Defining Moments

Jesus told us to be perfect to help frustrate our plans of trying to be good enough on our own. He wants us to come to the place where we realize, “I’m not perfect and I can’t be perfect,” and then we would realize that Jesus is our perfection and that we would receive grace from Him.

defining moments

As we have seen in the book of Esther, Mordecai and Esther are not perfect. However, starting in chapter four, it is like a hinge, and the whole story swings on it, and they start making progress. Until this point in the story, Mordecai and Esther have been anything but good Jews. They have been living far from Jerusalem, the place of worship that represents the presence of God. There has been no mention of prayer, Scripture, worship, God, or anything faith related. Mordecai had actually reared Esther with the instructions to not “make known her people or her kindred” (Esther 2:10). Their goal had been to blend in and move along.

The gospel is the story of redemption … of growth by grace. The question for us is, are we making progress and in which direction are we going? Esther and Mordecai had not made progress in quite a while. But in chapter four we see them start growing and progressing. There is hope and encouragement for those who have not grown spiritually in a while. You can start today!

Mordecai makes progress (Esther 4:1-3). At the close of chapter three we learn that the decree has been made for Mordecai and all of the Jews to be killed. As chapter four opens, we find Mordecai at the gate to the king’s palace dressed in sackcloth and ashes. He is mourning. He is weeping and wailing. He is no longer silent about being one of God’s people. He is publicly identifying himself as a Jew. He moves from being passive to active.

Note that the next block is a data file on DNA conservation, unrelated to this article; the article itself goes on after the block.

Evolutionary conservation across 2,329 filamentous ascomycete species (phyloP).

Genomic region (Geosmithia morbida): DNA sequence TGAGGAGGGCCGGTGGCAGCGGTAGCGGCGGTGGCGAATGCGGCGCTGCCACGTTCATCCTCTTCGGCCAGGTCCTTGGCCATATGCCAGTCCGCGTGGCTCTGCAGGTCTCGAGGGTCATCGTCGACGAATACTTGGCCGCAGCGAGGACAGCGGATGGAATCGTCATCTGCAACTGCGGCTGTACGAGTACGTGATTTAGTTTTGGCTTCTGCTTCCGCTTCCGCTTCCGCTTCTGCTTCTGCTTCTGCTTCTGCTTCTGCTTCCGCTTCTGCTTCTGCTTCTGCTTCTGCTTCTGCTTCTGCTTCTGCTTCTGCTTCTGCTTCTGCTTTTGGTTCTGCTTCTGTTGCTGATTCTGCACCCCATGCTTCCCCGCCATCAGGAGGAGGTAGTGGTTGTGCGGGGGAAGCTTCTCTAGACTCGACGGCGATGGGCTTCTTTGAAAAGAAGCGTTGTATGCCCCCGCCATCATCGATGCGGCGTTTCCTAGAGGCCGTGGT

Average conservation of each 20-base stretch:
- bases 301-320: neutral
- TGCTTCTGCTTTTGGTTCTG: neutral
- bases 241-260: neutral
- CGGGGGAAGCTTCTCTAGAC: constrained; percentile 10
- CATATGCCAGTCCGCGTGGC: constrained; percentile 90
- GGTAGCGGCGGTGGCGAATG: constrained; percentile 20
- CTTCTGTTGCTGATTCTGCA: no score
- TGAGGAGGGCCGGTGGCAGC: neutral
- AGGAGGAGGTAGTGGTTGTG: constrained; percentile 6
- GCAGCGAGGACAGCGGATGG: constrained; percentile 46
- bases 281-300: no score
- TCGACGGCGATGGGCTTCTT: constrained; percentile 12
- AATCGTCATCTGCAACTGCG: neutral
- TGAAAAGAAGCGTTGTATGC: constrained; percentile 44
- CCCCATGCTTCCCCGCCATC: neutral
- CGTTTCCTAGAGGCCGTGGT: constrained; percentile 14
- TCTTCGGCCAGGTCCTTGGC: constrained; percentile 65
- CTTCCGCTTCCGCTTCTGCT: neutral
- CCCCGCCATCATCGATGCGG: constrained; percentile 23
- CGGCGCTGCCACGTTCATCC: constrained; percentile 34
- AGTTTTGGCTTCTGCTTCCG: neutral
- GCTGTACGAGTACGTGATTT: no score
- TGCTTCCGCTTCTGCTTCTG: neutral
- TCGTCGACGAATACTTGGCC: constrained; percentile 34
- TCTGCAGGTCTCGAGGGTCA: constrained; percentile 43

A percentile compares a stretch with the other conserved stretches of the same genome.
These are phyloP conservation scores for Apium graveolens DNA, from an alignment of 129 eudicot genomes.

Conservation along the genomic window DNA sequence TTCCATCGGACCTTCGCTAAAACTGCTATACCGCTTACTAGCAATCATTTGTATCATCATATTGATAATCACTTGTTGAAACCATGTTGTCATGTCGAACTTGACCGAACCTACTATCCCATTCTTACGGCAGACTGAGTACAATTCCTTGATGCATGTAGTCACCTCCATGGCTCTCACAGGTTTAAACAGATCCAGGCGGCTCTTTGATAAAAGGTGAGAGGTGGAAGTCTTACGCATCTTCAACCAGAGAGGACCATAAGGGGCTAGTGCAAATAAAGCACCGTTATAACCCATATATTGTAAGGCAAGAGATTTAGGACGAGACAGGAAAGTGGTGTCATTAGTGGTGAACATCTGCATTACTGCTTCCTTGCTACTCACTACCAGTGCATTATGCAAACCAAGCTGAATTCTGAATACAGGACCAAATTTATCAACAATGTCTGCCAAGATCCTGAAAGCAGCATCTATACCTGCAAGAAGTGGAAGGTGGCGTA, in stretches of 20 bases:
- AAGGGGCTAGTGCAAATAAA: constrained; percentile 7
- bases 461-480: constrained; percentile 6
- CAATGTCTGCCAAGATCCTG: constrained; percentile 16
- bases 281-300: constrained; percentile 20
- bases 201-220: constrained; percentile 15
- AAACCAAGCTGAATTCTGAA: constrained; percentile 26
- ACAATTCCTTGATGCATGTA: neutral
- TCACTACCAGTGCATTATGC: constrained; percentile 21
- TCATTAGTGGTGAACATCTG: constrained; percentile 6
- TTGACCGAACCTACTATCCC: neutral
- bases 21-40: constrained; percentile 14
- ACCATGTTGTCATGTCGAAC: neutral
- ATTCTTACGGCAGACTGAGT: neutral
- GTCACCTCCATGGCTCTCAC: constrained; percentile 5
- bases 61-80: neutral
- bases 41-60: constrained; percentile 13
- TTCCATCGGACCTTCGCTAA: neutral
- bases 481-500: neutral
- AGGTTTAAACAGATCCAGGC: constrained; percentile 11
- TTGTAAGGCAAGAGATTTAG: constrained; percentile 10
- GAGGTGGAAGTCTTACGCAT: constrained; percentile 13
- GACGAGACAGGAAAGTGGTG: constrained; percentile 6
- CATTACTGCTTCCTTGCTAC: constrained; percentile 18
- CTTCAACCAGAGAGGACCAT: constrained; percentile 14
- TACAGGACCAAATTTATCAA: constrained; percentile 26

Esther has an opportunity to make progress (Esther 4:4). Esther is in the palace and is unaware of all that has transpired. When she learns of the decree to have her cousin and all of the Jews killed, she becomes concerned. Mordecai sends her a simple message: “Help!” He warns her that she is not exempt from this death edict just because she is in the palace. If she does not help them, then they will all die, including her.

Esther’s response to Mordecai is, “I want to help, but I’m scared. This is dangerous.” This is what faith is … action in the face of opposition. Esther begins to make progress. She starts demonstrating faith in the Lord.

You cannot meet God and not change. Like Esther and Mordecai, you may have a season of rebellion, but ultimately, God’s people make progress. The only characters in the book who do not make progress are Haman and Xerxes. They are the same at the end as they are in the beginning. That is how it is with people who do not know God. They do not change.

There are two principles about faith to draw from Esther chapter 4. First, faith is a calculated risk. Faith is active not passive. Faith is trust in God. So, calculate the risk and see that if God created everything out of nothing, then He is capable of handling all of the details of your life.

Second, faith develops character. Character is directly tied to faith in God. Our actions follow our beliefs. Our character determines our actions. Our actions reveal our character.

Each day is a defining moment. We will act either in obedience to God’s leading and make progress, or we will act in disobedience to God’s leading and stay stuck.

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